In that time they've grown at a steady pace,acquired a small but steadily expanded estate of pubs and although occasionally have come up with a new beer have steadfastly refused to jump on the craft bandwagon.
You won't see "craft" plastered all over their website even though founder John Gilbert is as iconic and esoteric as they come.
You also don't hear much about them in the blogosphere.They're Old Skool beer types and I bet there are loads of breweries like this all over the country getting on with knocking out decent beer without the hoopla and fanfare.
They'll still be around when all those IPA hop bomb wannabes have fallen by the wayside.
They're the real beer future in the UK.

Gary Gillman said...

"Good beer is becoming more affordable and mainstream". (Per Cooking Lager above). Yes. Beer was never only a workman's drink, whether in North America or the U.K. (not to mention Germany, say) It was probably the favoured drink of working people, but all segments of the population have always consumed beer.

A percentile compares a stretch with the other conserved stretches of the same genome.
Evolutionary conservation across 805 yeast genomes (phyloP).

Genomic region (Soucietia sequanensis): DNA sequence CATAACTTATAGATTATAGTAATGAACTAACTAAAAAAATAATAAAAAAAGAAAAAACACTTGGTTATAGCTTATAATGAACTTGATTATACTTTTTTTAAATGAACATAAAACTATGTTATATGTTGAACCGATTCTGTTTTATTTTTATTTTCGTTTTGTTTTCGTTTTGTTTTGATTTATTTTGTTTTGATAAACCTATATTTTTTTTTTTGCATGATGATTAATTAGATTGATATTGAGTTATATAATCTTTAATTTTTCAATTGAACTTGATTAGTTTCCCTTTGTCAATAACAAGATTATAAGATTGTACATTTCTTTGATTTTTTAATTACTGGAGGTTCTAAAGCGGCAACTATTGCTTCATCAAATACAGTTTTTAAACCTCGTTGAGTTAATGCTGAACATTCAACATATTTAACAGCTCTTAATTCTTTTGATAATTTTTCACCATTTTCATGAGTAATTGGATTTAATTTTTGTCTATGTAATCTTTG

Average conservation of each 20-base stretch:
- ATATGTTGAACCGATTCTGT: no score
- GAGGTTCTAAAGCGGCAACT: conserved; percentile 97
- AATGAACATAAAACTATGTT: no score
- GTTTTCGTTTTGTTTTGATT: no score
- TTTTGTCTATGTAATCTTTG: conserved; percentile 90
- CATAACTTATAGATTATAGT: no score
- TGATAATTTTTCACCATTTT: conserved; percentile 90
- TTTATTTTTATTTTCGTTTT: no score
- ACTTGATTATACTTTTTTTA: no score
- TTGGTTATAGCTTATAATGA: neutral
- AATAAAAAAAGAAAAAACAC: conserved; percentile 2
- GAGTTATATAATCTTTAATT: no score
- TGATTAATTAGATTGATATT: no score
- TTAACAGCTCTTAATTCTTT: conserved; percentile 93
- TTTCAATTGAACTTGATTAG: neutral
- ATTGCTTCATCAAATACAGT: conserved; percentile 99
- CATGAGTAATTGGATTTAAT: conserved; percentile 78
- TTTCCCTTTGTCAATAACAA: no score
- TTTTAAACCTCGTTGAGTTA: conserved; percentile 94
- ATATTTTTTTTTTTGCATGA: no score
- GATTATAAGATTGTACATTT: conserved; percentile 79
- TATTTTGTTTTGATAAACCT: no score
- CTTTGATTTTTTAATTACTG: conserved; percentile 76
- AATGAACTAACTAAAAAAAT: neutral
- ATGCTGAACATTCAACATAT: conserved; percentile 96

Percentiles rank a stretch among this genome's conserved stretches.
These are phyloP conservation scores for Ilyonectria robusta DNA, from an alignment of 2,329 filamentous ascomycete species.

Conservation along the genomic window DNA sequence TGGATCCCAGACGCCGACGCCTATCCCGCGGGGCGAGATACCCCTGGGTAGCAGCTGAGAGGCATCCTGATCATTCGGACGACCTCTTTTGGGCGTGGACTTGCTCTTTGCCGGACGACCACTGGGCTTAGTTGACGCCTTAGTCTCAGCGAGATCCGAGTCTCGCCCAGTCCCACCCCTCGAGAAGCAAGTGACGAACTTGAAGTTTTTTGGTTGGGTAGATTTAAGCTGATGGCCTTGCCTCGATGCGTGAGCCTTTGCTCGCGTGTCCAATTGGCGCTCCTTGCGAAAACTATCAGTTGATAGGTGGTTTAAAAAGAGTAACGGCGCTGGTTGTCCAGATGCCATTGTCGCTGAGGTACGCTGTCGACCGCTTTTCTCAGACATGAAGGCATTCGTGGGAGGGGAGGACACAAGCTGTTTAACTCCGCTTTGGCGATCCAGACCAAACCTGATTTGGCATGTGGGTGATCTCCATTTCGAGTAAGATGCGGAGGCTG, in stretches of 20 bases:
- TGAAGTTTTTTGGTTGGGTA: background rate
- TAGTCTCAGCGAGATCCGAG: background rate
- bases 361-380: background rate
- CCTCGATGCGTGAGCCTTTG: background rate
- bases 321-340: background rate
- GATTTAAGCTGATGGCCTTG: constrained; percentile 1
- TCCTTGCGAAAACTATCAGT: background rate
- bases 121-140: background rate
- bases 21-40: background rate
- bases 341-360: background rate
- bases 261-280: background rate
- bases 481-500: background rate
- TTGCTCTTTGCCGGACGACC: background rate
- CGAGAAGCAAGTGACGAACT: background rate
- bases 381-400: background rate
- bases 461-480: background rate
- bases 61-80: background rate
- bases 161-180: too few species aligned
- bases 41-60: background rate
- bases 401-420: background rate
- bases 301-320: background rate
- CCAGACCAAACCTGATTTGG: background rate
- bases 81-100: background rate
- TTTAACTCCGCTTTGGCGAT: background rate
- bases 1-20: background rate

Good quality beer has always been produced for those who could pay more. The only thing happening now is, the commodity phase of brewing is in decline, and this other phase albeit in a different guise, is in ascent. Internationally, this isn't as noticeable for brands such as Heineken, Becks, Stella Artois, they will have a long life, but their national equivalents, such as Bud or Miller in America are losing sales and I believe the same will happen ultimately to the English inexpensive lager market. It will never disappear, but it will contract.

This is due not just to the reduction of mass ranks of factory workers and miners but simply too because more information is available about beer. People want better, they learn about it through the interweb, social media and television, and also travel.

Gary

Pawel Pietraaszewski said...

Hi Pete